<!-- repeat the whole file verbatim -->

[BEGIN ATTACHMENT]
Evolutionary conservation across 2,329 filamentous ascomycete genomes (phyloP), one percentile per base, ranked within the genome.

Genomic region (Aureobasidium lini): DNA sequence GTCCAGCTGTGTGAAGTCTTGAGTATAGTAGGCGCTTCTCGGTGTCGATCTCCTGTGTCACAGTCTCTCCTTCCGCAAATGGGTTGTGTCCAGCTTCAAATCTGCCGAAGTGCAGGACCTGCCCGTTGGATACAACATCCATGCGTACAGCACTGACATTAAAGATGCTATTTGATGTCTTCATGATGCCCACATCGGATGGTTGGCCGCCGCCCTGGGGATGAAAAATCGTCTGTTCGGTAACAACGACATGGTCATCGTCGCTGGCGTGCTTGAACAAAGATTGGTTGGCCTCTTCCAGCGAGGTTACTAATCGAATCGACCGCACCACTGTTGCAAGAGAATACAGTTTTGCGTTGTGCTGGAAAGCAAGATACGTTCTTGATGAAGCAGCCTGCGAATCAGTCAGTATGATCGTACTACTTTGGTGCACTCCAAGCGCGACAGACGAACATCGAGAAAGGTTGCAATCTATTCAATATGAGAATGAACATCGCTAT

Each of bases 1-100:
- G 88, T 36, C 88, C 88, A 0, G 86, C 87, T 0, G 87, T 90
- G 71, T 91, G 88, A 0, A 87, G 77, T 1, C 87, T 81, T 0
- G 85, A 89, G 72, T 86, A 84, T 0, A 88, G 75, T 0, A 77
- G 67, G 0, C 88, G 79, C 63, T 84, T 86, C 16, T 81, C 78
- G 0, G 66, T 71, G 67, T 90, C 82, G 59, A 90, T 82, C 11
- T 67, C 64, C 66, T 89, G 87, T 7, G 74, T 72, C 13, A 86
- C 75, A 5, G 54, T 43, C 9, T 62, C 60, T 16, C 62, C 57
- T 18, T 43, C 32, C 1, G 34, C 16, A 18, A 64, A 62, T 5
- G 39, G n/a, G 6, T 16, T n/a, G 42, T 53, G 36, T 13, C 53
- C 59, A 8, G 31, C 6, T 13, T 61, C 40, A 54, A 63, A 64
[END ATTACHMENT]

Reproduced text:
Evolutionary conservation across 2,329 filamentous ascomycete genomes (phyloP), one percentile per base, ranked within the genome.

Genomic region (Aureobasidium lini): DNA sequence GTCCAGCTGTGTGAAGTCTTGAGTATAGTAGGCGCTTCTCGGTGTCGATCTCCTGTGTCACAGTCTCTCCTTCCGCAAATGGGTTGTGTCCAGCTTCAAATCTGCCGAAGTGCAGGACCTGCCCGTTGGATACAACATCCATGCGTACAGCACTGACATTAAAGATGCTATTTGATGTCTTCATGATGCCCACATCGGATGGTTGGCCGCCGCCCTGGGGATGAAAAATCGTCTGTTCGGTAACAACGACATGGTCATCGTCGCTGGCGTGCTTGAACAAAGATTGGTTGGCCTCTTCCAGCGAGGTTACTAATCGAATCGACCGCACCACTGTTGCAAGAGAATACAGTTTTGCGTTGTGCTGGAAAGCAAGATACGTTCTTGATGAAGCAGCCTGCGAATCAGTCAGTATGATCGTACTACTTTGGTGCACTCCAAGCGCGACAGACGAACATCGAGAAAGGTTGCAATCTATTCAATATGAGAATGAACATCGCTAT

Each of bases 1-100:
- G 88, T 36, C 88, C 88, A 0, G 86, C 87, T 0, G 87, T 90
- G 71, T 91, G 88, A 0, A 87, G 77, T 1, C 87, T 81, T 0
- G 85, A 89, G 72, T 86, A 84, T 0, A 88, G 75, T 0, A 77
- G 67, G 0, C 88, G 79, C 63, T 84, T 86, C 16, T 81, C 78
- G 0, G 66, T 71, G 67, T 90, C 82, G 59, A 90, T 82, C 11
- T 67, C 64, C 66, T 89, G 87, T 7, G 74, T 72, C 13, A 86
- C 75, A 5, G 54, T 43, C 9, T 62, C 60, T 16, C 62, C 57
- T 18, T 43, C 32, C 1, G 34, C 16, A 18, A 64, A 62, T 5
- G 39, G n/a, G 6, T 16, T n/a, G 42, T 53, G 36, T 13, C 53
- C 59, A 8, G 31, C 6, T 13, T 61, C 40, A 54, A 63, A 64